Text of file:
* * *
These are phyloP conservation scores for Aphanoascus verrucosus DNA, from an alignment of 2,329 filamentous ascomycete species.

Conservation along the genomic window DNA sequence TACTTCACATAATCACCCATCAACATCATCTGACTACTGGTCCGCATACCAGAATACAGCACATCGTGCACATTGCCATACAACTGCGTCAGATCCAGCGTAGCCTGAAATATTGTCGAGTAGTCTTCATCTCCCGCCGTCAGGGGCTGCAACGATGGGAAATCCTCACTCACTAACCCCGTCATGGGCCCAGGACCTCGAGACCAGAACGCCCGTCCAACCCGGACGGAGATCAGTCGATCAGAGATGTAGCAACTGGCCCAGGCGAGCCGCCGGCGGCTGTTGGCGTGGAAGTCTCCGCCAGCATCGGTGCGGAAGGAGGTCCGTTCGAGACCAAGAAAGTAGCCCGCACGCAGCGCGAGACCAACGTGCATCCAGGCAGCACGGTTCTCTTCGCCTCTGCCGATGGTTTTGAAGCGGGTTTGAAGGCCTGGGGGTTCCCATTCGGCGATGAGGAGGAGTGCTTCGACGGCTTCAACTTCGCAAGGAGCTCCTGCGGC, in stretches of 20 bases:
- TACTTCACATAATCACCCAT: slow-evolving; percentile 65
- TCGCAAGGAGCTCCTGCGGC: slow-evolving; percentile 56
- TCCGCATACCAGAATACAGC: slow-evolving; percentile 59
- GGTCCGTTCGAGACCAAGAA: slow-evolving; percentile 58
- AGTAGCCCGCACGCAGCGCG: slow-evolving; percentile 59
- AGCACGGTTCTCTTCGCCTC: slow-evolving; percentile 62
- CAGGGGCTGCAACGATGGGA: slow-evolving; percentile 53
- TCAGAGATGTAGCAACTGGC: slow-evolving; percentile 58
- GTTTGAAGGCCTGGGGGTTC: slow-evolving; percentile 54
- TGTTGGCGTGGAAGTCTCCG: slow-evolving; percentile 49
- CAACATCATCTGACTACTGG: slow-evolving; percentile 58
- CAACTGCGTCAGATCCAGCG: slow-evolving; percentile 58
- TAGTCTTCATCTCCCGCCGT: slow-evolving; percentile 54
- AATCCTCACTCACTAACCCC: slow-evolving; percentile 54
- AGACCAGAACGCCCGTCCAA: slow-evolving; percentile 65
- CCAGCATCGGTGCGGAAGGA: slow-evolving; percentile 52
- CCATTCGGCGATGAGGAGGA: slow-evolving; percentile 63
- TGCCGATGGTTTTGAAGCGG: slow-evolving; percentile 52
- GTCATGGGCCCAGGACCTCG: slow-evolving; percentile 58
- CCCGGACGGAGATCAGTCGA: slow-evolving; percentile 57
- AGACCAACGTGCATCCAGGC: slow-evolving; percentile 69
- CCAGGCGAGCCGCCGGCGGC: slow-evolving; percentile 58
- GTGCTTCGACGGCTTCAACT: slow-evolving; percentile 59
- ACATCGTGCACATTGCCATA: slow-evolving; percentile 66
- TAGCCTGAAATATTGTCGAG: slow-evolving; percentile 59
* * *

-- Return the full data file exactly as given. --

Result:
These are phyloP conservation scores for Aphanoascus verrucosus DNA, from an alignment of 2,329 filamentous ascomycete species.

Conservation along the genomic window DNA sequence TACTTCACATAATCACCCATCAACATCATCTGACTACTGGTCCGCATACCAGAATACAGCACATCGTGCACATTGCCATACAACTGCGTCAGATCCAGCGTAGCCTGAAATATTGTCGAGTAGTCTTCATCTCCCGCCGTCAGGGGCTGCAACGATGGGAAATCCTCACTCACTAACCCCGTCATGGGCCCAGGACCTCGAGACCAGAACGCCCGTCCAACCCGGACGGAGATCAGTCGATCAGAGATGTAGCAACTGGCCCAGGCGAGCCGCCGGCGGCTGTTGGCGTGGAAGTCTCCGCCAGCATCGGTGCGGAAGGAGGTCCGTTCGAGACCAAGAAAGTAGCCCGCACGCAGCGCGAGACCAACGTGCATCCAGGCAGCACGGTTCTCTTCGCCTCTGCCGATGGTTTTGAAGCGGGTTTGAAGGCCTGGGGGTTCCCATTCGGCGATGAGGAGGAGTGCTTCGACGGCTTCAACTTCGCAAGGAGCTCCTGCGGC, in stretches of 20 bases:
- TACTTCACATAATCACCCAT: slow-evolving; percentile 65
- TCGCAAGGAGCTCCTGCGGC: slow-evolving; percentile 56
- TCCGCATACCAGAATACAGC: slow-evolving; percentile 59
- GGTCCGTTCGAGACCAAGAA: slow-evolving; percentile 58
- AGTAGCCCGCACGCAGCGCG: slow-evolving; percentile 59
- AGCACGGTTCTCTTCGCCTC: slow-evolving; percentile 62
- CAGGGGCTGCAACGATGGGA: slow-evolving; percentile 53
- TCAGAGATGTAGCAACTGGC: slow-evolving; percentile 58
- GTTTGAAGGCCTGGGGGTTC: slow-evolving; percentile 54
- TGTTGGCGTGGAAGTCTCCG: slow-evolving; percentile 49
- CAACATCATCTGACTACTGG: slow-evolving; percentile 58
- CAACTGCGTCAGATCCAGCG: slow-evolving; percentile 58
- TAGTCTTCATCTCCCGCCGT: slow-evolving; percentile 54
- AATCCTCACTCACTAACCCC: slow-evolving; percentile 54
- AGACCAGAACGCCCGTCCAA: slow-evolving; percentile 65
- CCAGCATCGGTGCGGAAGGA: slow-evolving; percentile 52
- CCATTCGGCGATGAGGAGGA: slow-evolving; percentile 63
- TGCCGATGGTTTTGAAGCGG: slow-evolving; percentile 52
- GTCATGGGCCCAGGACCTCG: slow-evolving; percentile 58
- CCCGGACGGAGATCAGTCGA: slow-evolving; percentile 57
- AGACCAACGTGCATCCAGGC: slow-evolving; percentile 69
- CCAGGCGAGCCGCCGGCGGC: slow-evolving; percentile 58
- GTGCTTCGACGGCTTCAACT: slow-evolving; percentile 59
- ACATCGTGCACATTGCCATA: slow-evolving; percentile 66
- TAGCCTGAAATATTGTCGAG: slow-evolving; percentile 59